When healthy, well... “you have an NBA starter playing rotation minutes, and that’s Naz Reid. Most of the teams in the league, he’d be a starting five. ... Karl Anthony-Towns, Rudy Gobert, you have the best shooting big in the league, you have the best pick and roll finisher,” Garza said. “You have the best offensive big in KAT and the best defensive big in Rudy. Me and Nathan Knight ... for us to be the four and five of that group is pretty special.”

Sioux Falls Skyforce vs Iowa Wolves Photo by Dave Eggen/NBAE via Getty Images

Maybe part of that equation was the return to Iowa. The Timberwolves G-League affiliate’s arena sits in Des Moines, just two hours from where Luka used to dominate in Iowa City. Location shouldn’t have the most on-court impact, but what stood out to Garza, and what has helped in this new environment, is finally playing in front of the Hawkeyes fans he hadn’t been able to see for three years.

“One of the most special parts about this year is being able to go back and play in the state of Iowa. I didn’t think I’d ever have that chance again. So, to be able to do that, it means a lot for me, especially because my senior year there were no fans at our games. So to get a chance to go down there and play in front of the Hawkeye fans and have a pretty good crowd down there at Wells Fargo Arena, that was definitely really important to me be able to do that.”

What struck me most when speaking with Luka was the combination of reverence but also fierce confidence he had for his teammates and opposition. Any comment of praise was never left without a statement of self-belief. No measure of pride went without another of humility.

For a 24-year-old guy who has never been afforded the respect that a player of his caliber deserves, it was amazing to find that not only was he not jaded, but also not deluded. The first question I had asked Luka was whether he had a chip on his shoulder, whether the lack of respect had bothered him, whether he thought he should’ve gone higher than 52 in the NBA Draft or been ranked higher than 100, or even whether he should still be on the Pistons after doing everything they asked of him and more.

He paused, thought about it a little, before describing in depth what his mentality was.

“You got to figure out how to fit in and how to be yourself within a team of such talented players and I think that’s one of the biggest adjustments, and I think I’m doing a lot better job with that this year,” he said.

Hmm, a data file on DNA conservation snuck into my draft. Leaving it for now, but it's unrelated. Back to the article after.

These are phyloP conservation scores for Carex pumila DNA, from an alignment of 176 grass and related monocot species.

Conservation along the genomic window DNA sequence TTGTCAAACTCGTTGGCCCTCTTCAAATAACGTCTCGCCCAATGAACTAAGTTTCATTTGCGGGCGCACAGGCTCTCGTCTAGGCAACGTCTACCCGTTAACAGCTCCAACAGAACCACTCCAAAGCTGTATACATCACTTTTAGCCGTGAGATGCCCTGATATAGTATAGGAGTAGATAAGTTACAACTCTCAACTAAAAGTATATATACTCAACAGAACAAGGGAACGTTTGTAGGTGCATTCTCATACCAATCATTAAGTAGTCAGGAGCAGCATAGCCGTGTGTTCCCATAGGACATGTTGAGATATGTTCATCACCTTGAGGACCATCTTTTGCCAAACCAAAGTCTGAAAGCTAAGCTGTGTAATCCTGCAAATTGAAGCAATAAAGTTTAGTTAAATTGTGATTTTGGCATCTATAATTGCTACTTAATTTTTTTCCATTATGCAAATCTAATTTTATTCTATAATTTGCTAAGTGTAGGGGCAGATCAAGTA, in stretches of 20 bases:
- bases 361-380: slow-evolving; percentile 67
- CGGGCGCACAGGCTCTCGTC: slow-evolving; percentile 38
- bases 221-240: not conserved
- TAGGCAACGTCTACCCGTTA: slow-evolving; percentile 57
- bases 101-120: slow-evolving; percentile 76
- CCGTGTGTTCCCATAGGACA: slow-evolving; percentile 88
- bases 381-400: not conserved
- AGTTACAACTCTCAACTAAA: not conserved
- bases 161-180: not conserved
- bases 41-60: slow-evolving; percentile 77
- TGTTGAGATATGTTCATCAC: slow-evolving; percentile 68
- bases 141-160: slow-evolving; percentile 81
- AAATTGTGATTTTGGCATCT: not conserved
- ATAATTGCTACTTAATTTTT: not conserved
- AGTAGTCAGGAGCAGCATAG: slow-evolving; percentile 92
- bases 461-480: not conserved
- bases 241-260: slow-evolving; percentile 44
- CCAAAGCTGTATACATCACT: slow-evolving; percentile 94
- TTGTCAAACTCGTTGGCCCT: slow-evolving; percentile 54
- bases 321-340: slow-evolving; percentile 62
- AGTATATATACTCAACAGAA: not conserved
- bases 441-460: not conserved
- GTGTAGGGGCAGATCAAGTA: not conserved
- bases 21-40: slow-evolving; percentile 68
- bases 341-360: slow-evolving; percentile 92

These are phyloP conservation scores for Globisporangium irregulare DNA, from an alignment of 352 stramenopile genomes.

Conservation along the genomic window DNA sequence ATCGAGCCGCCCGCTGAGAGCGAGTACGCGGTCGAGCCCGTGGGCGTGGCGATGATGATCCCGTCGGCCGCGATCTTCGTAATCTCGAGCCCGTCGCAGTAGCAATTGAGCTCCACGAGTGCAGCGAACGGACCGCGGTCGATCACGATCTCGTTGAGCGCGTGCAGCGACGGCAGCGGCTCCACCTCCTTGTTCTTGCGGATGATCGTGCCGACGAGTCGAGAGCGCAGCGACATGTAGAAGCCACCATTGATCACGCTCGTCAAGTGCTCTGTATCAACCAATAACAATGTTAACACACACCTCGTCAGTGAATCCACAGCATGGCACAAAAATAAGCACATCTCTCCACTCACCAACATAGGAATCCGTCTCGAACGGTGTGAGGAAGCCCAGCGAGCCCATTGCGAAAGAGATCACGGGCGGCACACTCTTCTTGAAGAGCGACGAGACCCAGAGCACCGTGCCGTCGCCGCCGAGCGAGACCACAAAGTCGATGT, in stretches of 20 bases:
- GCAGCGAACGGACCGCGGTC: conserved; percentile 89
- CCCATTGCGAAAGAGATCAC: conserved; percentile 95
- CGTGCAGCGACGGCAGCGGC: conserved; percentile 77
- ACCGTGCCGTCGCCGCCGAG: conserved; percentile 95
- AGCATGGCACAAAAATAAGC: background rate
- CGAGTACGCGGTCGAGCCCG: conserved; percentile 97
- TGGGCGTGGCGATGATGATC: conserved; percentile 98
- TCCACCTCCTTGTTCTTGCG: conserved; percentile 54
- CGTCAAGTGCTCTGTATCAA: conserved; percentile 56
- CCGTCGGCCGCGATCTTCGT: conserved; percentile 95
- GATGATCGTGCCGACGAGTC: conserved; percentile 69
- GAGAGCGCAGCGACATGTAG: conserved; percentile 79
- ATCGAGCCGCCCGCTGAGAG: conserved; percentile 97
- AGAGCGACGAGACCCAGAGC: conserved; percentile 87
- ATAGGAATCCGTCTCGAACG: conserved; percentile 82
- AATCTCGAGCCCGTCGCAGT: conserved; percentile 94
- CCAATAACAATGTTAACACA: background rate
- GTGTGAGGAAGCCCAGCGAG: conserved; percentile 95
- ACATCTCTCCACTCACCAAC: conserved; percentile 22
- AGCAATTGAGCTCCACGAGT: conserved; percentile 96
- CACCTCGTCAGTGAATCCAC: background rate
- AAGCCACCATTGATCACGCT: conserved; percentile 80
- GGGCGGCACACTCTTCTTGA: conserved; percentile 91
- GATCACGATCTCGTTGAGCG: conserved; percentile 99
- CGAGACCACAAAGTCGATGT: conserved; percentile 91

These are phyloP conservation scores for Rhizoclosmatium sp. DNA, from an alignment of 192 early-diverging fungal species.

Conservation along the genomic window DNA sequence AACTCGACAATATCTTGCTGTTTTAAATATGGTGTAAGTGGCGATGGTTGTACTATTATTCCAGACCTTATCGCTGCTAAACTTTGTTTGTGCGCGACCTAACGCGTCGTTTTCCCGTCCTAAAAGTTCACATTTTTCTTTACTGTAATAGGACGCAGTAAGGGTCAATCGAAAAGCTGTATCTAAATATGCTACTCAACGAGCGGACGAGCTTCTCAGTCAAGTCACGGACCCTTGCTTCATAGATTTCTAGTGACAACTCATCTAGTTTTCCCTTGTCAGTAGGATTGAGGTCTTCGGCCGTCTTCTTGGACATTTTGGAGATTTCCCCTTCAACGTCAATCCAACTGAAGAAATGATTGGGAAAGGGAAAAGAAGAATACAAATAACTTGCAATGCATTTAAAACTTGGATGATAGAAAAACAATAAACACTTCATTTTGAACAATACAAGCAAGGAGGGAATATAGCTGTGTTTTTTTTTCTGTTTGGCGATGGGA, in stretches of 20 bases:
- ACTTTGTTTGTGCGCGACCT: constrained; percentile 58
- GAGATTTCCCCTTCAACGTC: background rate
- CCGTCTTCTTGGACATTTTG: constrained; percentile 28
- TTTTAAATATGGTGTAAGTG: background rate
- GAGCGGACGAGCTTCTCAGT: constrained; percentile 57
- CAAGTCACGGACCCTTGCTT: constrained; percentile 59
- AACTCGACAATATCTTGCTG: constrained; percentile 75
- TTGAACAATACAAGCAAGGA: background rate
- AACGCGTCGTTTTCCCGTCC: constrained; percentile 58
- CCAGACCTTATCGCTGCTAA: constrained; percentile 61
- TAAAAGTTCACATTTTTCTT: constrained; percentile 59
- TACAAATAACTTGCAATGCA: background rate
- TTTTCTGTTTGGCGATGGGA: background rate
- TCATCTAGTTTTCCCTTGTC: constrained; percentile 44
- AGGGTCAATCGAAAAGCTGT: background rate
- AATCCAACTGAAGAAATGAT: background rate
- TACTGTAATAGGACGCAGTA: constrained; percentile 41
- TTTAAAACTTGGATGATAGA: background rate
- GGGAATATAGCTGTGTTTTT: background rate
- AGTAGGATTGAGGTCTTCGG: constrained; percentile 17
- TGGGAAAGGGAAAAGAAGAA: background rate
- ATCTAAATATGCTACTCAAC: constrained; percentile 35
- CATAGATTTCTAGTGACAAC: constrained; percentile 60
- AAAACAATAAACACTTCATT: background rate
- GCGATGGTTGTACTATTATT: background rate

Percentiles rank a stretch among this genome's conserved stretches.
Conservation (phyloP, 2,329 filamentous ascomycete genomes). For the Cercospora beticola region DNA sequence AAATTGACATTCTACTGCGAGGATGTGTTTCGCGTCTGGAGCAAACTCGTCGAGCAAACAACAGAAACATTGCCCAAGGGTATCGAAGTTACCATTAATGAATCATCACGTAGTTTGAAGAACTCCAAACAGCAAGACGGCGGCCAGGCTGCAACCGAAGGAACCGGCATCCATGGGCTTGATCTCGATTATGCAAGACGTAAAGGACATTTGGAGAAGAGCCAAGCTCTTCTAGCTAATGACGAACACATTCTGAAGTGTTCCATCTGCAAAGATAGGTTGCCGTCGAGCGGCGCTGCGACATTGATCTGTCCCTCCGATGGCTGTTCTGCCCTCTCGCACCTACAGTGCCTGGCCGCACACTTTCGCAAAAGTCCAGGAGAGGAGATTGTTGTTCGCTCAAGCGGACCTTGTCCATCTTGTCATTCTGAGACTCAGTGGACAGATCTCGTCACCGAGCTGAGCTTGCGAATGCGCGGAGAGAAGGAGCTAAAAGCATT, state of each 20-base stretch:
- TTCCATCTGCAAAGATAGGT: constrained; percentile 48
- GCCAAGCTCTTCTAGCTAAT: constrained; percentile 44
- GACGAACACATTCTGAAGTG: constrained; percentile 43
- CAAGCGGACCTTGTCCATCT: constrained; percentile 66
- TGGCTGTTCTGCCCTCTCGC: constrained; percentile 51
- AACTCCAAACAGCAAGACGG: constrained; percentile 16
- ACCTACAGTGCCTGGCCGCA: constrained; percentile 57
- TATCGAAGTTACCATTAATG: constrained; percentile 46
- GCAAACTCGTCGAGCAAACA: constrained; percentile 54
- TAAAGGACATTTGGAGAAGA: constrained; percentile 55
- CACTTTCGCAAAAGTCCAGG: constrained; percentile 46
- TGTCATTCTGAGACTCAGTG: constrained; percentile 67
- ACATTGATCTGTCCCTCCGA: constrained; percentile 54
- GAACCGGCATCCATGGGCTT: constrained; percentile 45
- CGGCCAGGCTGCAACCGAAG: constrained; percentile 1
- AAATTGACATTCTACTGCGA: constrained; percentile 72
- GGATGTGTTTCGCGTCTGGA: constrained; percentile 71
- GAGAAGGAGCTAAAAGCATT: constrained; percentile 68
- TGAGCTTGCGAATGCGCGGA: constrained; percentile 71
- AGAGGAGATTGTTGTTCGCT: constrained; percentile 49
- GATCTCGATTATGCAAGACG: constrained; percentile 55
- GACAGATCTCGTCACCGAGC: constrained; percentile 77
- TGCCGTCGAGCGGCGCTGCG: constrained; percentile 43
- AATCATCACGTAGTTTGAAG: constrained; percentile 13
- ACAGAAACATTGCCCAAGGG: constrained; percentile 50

“Bobby Digital” was panned not because it was a bad album. It’s actually quite a fun blind listen looking back. No, it was panned because it wasn’t Wu Tang. Just as every album that follows an all-time great EP or tries to change the artist’s style without completely sticking the landing is immediately called terrible, the Abbot simply couldn’t avoid his past as the Staten Island superstar, the producer of the greatest ever six song span on any album, in any genre, ever, or as the RZA.

Garza was seemingly headed for the same place. Half measures of change spurred on by those who guarantee they can set you up for success. Ultimately, NBA General Managers and music label A&Rs are not that different. Whereas lottery picks and those with first-round prestige will always be asked “how can we make you comfortable?” and “how can we tap into who you are?” it becomes the curse of those in the G-League and on the fringes of rosters to be hammered into a square peg to fit some idea of a prototype of who they could be. These players are not maximized. They are tumbled in a concrete mixer until their edges are dulled and their strengths are reshaped. To some, this is an affront, an insult to who they were. To Luka, this was a reasonable ask, and parallel to his mentality.

Luka Garza will never stop being an Iowa Hawkeyes legend. He’ll never stop being the kid watching VHS tapes and practicing on a mini-hoop. And he’ll certainly never stop being a supplier of his father’s favorite sky hook. But, in carrying those past versions of himself, Garza has found both the things he is and the things he can change. To find such security of self in a place of insecurity takes a truly impressive mindset, and if his modernized version of old-school center play is any indication of the player Luka strives to be, then his game is not the only thing developed beyond its years.